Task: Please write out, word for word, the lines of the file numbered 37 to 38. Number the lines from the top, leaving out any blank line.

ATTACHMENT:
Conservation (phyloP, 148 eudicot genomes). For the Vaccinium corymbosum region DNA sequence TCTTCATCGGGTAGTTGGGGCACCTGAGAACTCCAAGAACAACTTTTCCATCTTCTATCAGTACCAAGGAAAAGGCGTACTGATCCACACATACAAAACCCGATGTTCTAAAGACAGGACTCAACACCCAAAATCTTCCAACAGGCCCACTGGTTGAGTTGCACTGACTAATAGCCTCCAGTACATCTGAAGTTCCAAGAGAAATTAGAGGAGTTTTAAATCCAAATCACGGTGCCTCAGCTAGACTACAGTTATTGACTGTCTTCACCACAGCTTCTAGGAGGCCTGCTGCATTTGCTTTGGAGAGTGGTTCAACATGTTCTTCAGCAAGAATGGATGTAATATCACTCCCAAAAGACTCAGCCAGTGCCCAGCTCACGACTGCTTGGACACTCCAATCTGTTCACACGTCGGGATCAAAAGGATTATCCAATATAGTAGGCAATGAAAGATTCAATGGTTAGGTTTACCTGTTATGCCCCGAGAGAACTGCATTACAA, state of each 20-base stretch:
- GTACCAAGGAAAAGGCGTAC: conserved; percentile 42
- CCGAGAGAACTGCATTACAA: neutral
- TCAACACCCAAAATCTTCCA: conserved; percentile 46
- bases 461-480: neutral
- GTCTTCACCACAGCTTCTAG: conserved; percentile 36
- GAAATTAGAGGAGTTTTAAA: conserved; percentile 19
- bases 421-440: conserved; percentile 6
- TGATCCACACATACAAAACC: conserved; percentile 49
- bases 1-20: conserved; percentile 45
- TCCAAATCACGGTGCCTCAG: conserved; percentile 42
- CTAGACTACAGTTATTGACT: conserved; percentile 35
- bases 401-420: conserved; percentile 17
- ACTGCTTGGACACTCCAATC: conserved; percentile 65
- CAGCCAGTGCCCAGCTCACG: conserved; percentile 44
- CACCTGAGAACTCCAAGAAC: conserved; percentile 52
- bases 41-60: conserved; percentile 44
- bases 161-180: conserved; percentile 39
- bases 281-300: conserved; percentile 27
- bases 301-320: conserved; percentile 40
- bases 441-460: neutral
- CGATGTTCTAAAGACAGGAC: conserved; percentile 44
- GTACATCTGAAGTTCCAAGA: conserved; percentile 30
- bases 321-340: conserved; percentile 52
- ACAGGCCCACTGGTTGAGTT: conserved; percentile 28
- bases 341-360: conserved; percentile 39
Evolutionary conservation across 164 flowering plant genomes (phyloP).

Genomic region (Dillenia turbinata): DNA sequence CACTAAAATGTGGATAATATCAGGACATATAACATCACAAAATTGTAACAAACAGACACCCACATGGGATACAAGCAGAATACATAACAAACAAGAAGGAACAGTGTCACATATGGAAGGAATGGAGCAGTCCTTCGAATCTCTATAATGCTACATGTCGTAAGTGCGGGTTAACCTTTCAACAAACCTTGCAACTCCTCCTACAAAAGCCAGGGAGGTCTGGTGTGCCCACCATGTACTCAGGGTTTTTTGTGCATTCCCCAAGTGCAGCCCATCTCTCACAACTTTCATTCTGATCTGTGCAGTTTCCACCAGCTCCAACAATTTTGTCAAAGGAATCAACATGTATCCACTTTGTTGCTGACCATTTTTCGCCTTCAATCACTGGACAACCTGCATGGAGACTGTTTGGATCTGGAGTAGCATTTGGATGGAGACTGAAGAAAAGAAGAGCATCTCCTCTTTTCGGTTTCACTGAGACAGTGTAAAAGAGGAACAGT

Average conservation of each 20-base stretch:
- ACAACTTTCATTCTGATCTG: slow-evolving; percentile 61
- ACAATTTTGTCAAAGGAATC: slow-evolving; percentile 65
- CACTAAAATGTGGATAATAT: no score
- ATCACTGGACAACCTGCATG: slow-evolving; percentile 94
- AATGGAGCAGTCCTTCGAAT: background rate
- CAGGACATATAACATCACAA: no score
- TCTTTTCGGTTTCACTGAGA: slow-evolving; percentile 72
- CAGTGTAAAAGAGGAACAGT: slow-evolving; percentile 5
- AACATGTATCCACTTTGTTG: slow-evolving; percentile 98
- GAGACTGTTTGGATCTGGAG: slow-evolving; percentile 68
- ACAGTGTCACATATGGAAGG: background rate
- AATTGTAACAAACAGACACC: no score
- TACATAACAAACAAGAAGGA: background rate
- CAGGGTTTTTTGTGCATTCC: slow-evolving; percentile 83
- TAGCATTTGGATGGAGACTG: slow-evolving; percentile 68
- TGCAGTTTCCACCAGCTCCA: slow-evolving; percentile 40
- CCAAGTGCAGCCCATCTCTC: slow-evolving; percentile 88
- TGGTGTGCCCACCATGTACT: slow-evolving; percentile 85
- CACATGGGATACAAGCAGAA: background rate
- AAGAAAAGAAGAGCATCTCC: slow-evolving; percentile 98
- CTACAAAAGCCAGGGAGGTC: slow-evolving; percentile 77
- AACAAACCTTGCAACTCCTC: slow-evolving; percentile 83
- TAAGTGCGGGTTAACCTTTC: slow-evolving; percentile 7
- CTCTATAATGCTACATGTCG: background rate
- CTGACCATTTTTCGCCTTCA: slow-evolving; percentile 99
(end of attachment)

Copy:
- CAGTGTAAAAGAGGAACAGT: slow-evolving; percentile 5
- AACATGTATCCACTTTGTTG: slow-evolving; percentile 98